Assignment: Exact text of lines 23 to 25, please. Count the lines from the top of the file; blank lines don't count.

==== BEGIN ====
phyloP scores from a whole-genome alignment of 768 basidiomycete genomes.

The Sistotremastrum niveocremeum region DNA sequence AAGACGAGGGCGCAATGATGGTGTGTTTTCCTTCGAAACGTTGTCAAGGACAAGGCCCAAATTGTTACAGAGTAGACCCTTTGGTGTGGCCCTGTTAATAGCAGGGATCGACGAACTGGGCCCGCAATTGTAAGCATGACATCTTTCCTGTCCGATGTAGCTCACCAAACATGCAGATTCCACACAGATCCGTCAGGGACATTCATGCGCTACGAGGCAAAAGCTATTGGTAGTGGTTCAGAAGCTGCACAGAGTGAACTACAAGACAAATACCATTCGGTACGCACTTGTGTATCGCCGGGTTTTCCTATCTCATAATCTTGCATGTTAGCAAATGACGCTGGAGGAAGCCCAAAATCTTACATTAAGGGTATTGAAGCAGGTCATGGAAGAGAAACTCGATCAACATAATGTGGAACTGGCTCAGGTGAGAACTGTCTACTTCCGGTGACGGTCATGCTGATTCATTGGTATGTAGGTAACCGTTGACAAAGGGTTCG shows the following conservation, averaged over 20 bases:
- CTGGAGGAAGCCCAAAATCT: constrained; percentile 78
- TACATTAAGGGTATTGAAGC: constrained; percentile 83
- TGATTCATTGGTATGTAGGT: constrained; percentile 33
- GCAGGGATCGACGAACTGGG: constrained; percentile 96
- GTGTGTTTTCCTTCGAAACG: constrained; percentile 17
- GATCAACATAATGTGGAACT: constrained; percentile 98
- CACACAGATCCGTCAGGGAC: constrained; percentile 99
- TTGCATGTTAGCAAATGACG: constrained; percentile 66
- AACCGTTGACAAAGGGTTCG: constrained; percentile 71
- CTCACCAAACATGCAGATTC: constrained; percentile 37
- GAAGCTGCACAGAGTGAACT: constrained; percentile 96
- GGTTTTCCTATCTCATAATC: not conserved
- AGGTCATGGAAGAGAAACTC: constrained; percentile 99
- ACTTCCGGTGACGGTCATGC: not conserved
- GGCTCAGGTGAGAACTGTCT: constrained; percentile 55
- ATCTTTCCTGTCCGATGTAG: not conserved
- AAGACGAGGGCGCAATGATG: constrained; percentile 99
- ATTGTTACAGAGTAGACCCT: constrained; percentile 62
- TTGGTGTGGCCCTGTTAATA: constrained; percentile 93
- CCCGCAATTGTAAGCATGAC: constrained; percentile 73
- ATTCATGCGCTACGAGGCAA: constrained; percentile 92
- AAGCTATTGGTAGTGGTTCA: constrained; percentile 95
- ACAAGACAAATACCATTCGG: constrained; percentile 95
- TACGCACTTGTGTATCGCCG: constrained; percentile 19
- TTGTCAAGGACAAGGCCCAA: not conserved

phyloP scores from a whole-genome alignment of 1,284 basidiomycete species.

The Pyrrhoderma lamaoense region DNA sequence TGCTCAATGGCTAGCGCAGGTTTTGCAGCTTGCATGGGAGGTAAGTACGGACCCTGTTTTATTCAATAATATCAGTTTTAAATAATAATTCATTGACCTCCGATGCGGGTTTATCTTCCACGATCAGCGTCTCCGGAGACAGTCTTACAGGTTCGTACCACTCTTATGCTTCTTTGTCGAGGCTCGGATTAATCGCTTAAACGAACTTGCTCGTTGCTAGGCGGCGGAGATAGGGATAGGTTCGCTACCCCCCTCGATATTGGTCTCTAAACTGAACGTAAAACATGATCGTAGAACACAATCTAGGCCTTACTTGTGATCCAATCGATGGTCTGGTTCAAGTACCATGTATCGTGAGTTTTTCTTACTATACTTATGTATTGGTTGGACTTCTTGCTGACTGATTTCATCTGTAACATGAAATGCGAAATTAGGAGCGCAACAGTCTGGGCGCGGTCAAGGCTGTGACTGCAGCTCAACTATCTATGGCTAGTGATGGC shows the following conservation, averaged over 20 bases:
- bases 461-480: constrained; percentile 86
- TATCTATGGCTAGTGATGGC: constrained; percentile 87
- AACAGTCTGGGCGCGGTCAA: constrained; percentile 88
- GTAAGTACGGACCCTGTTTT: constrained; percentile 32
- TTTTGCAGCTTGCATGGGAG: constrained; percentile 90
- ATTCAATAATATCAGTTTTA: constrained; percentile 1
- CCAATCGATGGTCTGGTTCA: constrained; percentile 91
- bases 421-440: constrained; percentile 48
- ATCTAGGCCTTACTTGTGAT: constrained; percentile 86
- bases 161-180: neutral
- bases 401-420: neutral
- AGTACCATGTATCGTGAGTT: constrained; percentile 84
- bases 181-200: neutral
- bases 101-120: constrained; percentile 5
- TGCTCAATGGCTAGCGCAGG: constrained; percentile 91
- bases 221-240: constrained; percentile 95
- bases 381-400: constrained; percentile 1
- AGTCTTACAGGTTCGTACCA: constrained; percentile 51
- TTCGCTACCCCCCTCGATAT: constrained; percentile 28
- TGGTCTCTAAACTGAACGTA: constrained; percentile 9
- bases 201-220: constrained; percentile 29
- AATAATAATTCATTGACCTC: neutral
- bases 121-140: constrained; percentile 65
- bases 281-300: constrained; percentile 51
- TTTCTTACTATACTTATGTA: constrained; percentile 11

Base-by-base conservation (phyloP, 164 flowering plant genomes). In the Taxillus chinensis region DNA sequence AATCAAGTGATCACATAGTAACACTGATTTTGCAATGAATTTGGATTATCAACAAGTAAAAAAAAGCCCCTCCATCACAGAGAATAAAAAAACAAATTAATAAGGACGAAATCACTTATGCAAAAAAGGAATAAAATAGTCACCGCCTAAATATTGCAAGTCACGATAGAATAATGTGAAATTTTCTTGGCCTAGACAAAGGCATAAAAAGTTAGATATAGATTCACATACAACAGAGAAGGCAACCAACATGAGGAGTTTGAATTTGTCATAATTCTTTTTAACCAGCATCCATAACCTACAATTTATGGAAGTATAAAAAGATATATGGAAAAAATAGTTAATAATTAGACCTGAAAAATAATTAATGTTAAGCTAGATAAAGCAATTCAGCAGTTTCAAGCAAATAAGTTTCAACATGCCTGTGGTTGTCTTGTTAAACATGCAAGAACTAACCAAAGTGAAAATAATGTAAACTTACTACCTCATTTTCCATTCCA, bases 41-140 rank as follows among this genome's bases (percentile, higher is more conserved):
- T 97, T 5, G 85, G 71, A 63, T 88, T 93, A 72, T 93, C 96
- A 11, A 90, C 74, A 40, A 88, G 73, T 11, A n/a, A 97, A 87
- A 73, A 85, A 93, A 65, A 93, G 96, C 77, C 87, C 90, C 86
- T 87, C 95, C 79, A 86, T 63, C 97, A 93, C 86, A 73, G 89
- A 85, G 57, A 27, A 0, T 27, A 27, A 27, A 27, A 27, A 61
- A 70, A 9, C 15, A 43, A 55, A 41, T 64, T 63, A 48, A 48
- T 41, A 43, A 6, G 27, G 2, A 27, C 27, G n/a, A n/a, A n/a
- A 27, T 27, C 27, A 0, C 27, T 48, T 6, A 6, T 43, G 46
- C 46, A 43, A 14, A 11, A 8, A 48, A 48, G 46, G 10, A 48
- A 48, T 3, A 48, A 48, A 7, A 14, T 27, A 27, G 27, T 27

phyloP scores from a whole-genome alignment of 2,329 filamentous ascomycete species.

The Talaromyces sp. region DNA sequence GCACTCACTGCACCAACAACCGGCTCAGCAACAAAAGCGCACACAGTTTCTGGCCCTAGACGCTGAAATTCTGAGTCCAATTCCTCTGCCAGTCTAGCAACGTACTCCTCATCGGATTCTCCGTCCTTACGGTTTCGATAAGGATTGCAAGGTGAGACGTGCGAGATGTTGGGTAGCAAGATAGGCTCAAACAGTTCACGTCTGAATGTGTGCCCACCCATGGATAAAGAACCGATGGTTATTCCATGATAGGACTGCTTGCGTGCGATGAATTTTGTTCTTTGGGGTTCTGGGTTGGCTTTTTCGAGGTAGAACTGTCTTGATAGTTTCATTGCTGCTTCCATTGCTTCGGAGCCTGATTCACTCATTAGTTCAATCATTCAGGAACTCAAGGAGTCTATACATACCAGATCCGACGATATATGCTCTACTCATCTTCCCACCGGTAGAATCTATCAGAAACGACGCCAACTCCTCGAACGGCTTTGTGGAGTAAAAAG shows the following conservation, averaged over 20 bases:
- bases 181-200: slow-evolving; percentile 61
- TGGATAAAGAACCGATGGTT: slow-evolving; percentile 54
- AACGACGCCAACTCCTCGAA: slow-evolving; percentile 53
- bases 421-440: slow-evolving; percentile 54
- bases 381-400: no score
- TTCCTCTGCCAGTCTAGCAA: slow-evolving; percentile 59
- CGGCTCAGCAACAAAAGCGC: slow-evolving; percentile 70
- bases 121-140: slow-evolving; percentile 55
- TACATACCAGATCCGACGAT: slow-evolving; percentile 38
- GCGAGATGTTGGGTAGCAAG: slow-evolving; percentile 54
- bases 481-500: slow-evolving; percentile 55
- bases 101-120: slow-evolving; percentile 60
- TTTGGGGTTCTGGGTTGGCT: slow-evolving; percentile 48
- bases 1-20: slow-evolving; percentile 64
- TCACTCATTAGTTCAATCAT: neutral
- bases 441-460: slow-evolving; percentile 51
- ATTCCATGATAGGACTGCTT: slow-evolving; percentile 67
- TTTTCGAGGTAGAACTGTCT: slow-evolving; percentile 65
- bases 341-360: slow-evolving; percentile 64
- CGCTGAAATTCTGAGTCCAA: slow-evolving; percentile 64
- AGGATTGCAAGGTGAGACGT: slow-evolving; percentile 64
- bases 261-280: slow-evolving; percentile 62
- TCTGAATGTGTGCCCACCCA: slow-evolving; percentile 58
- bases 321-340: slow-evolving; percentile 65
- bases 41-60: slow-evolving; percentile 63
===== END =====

- ATTCATGCGCTACGAGGCAA: constrained; percentile 92
- AAGCTATTGGTAGTGGTTCA: constrained; percentile 95
- ACAAGACAAATACCATTCGG: constrained; percentile 95